Guaranteed Rate Field
|Team: Chicago White Sox||Opening Day: April 18, 1991|
|Capacity: 44,321 (1991) 45,936 (2001)||Dimensions: LF 347 CF 400 RF 347 (1991) LF 300 CF 400 RF 335 (2001)|
|Surface: Bluegrass||Architect: HOK Sport (Kansas City)|
|Cost: $167 million (100% public)||Contractor: Gust K. Newberg (Chicago)|
|Owner: Illinois Sports Facilities Authority||AKA: Comiskey Park II (1991 - 2002), U.S. Cellular Field (2003 - 2016)|
|Construction Began: May 7, 1989|
The end of an era. That is the best way to describe this park. The classical concrete and steel park era ended right around the time Dodger Stadium and Kauffman Stadium were built. The symmetrical era began with the construction of Cleveland Stadium and Busch Stadium II. (I am aware that as far as years go, the eras overlap.) In 1992, Camden Yards was built, ushering in an era of throwback and fan friendly parks. Built in 1991, this park has the distinction of being the last park built in the symmetrical era.
Jerry Reinsdorf, the Chairman of the White Sox since 1981, bent the city of Chicago over a barrel and said, build us a new stadium or we will move to St. Petersburg, Florida. Chicago caved and financed the entire $167 million price tag of this stadium with a new 2% hotel tax. The park was built across the street from Comiskey Park, at the time, the oldest park in use in baseball. The scoreboard is reminiscent of the famous exploding scoreboard designed by Bill Veeck. A restaurant and batter's eye sit just beyond center field.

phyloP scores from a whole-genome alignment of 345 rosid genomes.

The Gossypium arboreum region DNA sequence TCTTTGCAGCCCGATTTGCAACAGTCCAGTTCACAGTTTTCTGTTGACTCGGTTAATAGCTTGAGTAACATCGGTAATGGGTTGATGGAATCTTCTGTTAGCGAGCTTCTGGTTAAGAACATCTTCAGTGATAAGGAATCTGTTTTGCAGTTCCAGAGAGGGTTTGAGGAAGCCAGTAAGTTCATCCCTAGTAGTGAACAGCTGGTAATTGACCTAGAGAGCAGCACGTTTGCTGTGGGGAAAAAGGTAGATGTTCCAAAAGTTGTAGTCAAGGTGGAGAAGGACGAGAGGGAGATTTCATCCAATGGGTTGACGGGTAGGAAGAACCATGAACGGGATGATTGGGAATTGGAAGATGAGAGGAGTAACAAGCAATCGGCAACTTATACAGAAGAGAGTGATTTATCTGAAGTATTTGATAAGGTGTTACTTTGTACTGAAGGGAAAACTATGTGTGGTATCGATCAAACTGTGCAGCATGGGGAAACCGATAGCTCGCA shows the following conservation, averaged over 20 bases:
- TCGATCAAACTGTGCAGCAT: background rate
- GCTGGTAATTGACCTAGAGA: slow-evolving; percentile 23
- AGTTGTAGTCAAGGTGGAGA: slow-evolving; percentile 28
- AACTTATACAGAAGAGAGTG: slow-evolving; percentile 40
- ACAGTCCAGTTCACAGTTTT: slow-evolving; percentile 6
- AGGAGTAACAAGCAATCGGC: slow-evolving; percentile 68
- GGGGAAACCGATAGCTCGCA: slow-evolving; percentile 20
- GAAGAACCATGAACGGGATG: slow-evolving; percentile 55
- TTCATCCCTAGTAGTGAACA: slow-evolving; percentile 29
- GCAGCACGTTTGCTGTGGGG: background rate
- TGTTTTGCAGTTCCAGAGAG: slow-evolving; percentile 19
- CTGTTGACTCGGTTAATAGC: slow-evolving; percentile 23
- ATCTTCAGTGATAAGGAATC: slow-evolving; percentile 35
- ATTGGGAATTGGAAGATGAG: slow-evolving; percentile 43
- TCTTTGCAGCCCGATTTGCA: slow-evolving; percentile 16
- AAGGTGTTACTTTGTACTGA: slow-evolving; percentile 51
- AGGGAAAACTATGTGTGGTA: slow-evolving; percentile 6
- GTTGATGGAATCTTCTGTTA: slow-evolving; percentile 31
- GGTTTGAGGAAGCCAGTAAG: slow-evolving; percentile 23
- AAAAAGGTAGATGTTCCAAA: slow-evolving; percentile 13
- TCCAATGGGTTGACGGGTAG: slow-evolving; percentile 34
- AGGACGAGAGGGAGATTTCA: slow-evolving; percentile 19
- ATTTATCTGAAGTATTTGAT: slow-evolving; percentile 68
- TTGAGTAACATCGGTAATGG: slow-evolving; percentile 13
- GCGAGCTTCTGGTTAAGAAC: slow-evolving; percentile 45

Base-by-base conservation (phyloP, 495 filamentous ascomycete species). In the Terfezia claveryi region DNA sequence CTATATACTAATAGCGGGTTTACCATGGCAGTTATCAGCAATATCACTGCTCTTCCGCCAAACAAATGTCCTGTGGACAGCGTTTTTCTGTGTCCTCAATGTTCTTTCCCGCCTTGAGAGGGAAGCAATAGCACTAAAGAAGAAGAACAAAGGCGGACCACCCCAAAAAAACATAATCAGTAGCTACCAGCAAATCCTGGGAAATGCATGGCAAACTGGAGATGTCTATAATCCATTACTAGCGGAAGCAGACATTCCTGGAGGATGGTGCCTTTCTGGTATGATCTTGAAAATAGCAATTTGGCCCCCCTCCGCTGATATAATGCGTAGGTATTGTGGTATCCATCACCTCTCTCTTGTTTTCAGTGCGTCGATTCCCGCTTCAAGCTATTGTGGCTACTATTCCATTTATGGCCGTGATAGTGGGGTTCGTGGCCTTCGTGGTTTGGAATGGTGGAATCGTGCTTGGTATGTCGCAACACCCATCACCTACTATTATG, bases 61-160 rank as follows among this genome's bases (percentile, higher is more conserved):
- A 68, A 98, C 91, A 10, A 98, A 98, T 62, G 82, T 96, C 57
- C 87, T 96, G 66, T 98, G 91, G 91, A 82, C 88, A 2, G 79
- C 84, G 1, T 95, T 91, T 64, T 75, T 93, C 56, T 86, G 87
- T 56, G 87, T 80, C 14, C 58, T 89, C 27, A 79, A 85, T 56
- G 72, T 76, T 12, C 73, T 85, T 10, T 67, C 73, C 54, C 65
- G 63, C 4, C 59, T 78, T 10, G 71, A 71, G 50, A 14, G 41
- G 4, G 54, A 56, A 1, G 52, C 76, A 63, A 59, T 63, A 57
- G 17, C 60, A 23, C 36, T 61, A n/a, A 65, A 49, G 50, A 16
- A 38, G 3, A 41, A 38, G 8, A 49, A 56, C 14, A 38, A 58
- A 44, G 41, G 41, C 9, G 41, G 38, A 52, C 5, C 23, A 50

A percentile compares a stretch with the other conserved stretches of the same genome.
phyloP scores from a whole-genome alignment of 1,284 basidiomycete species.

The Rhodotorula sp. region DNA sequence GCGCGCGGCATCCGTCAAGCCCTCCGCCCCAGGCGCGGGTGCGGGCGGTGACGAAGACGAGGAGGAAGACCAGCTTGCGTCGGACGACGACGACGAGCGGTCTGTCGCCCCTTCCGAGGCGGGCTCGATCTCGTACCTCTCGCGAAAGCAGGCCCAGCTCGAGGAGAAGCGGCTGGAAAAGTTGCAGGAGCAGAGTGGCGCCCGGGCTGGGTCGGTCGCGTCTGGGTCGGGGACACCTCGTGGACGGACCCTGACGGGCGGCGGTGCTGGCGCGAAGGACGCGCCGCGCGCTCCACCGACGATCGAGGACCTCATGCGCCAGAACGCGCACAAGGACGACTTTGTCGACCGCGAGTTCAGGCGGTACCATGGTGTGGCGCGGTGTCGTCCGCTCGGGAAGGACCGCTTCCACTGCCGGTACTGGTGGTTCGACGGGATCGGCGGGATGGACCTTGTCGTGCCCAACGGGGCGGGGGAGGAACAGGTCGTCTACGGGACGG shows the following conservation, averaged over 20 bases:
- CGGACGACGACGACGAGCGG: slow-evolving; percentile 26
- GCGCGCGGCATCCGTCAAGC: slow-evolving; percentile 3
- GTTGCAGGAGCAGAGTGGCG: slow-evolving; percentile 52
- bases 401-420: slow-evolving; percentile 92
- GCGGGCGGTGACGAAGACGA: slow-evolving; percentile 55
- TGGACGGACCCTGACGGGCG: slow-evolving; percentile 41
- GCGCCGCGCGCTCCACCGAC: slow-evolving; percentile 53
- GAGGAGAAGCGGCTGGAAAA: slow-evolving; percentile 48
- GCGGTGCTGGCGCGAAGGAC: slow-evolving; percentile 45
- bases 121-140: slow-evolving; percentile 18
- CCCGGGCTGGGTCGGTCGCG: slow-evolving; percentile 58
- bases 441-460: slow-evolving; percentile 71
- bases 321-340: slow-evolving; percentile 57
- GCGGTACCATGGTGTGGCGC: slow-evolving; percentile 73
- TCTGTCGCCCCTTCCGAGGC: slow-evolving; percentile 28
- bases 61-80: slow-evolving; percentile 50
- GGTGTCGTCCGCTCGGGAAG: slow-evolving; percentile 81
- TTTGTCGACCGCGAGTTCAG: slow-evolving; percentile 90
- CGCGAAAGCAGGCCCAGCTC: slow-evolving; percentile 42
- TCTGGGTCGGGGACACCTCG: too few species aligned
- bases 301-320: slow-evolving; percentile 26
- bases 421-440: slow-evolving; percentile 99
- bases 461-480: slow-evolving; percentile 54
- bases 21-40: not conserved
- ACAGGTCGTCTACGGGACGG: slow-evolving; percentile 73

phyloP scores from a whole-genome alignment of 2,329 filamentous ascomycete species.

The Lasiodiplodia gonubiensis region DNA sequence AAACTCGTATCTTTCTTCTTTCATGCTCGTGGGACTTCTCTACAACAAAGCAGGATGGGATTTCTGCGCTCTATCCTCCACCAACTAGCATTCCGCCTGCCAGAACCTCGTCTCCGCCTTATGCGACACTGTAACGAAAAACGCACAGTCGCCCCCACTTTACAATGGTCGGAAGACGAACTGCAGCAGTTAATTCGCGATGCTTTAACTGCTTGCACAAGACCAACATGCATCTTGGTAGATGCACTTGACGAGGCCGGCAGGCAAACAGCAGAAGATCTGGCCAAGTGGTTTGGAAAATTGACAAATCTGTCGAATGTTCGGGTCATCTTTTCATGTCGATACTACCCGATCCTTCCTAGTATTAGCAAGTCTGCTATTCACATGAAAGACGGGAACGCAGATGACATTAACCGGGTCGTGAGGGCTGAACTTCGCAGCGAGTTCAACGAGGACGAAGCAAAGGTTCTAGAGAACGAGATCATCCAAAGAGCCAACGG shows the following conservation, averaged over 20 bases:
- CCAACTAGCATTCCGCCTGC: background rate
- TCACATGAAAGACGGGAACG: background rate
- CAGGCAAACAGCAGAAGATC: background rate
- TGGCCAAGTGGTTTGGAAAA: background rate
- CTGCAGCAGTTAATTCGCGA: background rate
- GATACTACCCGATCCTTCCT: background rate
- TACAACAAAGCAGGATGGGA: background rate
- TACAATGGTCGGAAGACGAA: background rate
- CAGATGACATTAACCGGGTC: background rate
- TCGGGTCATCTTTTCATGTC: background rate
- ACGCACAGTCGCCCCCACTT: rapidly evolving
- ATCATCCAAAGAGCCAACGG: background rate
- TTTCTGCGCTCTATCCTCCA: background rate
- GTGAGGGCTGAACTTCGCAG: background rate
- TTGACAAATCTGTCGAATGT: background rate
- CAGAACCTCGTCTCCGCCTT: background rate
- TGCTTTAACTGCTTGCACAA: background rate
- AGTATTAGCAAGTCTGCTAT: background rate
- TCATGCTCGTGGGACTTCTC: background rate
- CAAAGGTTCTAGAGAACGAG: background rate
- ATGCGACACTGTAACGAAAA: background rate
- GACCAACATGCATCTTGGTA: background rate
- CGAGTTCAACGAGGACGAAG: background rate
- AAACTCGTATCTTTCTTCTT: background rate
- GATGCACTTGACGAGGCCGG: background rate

Let me first start out with the good, since that won't take too long. This was a very clean park with great concourses (pictured above). They took full advantage of the space that was given to them to design them well. At the beginning of each game you get to hear some great "lets get pumped" music as you watch a video of White Sox greats. Then they have a light and fireworks show. I am not a fan of the White Sox, but I was excited for the game once I saw that. Well, I'm done with the good. This park is one of the most unremarkable in the majors. It reminded me a lot of Yankee Stadium as far as design, feel, and distance from the field. The thing that annoyed me the most was that I bought a ticket for the upper deck. At one point I wandered down to explore the lower deck (batter's eye, restaurant, White Sox Hall of Fame behind home) and I was told that I was not allowed in the lower concourse. The game wasn't even close to being sold out.
The White Sox retired numbers are (in numerical order and the years they were retired):
© 2004-17 Paul Healey.